We considered looking for another surrogate, but decided that if it wasn’t going to be Lorna, then that wasn’t the route for us. For as much as we loved the idea of another baby from birth, we also loved the idea of adopting a child equally as much. The thought of adoption appealed on so many levels. We knew that we could parent. We knew that we had a lovely home to offer a child. We knew that Wil would get a lot out of a sibling. But not only that. We knew, from our roles as Police Officers, that there are so many children out there that desperately needed a family that can care for them. We truly felt that we had the life-experience, the love, the understanding, and the time to offer a child the best start they could need. It certainly wasn’t a selfless act, driving it forward was our desire to expand our family. But if we could do this, and help a child that needed it? That’s pretty exciting stuff!

In terms of timing, it felt right to us too. We were recently married. Wil was still a baby. The idea of having children, close in age, absolutely appealed.  I love babies, but they are hard work. Even when they’re as easy as Wil. They require time, and attention, 100%  of the time. And I don’t always want it to be about the  kids. I love being a Dad, and it’s at the forefront of my life. But equally I need some me time, and some Ivan time. I want that highly dependent stage to be out of the way ASAP! I want there to be some me, and some us time, outside of the ever so important kid time, and family time too. And I wanted it to be while we are still young enough to enjoy it!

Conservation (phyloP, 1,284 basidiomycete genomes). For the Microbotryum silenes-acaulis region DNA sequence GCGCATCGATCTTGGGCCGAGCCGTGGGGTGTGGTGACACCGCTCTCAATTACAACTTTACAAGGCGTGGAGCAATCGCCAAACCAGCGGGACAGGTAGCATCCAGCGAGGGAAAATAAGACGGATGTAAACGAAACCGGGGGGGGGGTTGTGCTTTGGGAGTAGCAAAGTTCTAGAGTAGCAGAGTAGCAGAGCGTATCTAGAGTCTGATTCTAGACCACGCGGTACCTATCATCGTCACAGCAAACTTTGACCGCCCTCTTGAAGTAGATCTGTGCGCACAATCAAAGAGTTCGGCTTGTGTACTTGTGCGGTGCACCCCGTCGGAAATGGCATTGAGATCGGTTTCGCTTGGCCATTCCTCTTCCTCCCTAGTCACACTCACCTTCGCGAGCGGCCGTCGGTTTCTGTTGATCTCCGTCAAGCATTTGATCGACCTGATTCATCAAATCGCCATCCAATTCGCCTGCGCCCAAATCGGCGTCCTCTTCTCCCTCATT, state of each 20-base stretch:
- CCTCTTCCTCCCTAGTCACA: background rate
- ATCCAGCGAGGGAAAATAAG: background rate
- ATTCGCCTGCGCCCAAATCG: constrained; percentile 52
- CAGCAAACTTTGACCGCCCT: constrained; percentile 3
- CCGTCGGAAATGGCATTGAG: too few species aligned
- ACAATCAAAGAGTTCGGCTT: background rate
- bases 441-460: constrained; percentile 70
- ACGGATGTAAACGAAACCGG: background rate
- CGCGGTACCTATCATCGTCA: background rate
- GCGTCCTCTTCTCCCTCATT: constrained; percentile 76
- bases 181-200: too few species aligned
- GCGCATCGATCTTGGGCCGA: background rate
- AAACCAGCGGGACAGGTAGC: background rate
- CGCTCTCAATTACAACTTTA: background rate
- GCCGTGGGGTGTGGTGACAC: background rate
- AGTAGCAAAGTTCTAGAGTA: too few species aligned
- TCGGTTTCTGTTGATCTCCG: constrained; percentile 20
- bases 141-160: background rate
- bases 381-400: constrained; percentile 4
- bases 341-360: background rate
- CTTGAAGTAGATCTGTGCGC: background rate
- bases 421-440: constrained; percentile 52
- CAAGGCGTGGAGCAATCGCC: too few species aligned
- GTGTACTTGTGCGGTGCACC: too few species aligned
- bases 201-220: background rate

Of course there were also practical reasons. I was close in age to my siblings, and I loved that we played together, and wanted to do the same sorts of things. We could share rooms and clothes and toys. For me and Ivan, It didn’t make sense for us to wait.

After some in depth research and recommendations, we approached Bournemouth adoption agaency, who were hands down our first choice. I rang up, full of excitement, and booked us onto the next available information evening.

We turned up on the evening, full of nerves and trepidation. I scanned the rest of the room. There were about 10 couples there. Old couples, young  couples, black couples, asian couples. It was a positive melting pot of diversity. With us there as the gay couple I think that every box was ticked that evening! It was great to see. What else was great to see was that we weren’t overdressed! Most of my afternoon had been spent concerned that I wasn’t going for the right look! But I need not have worried.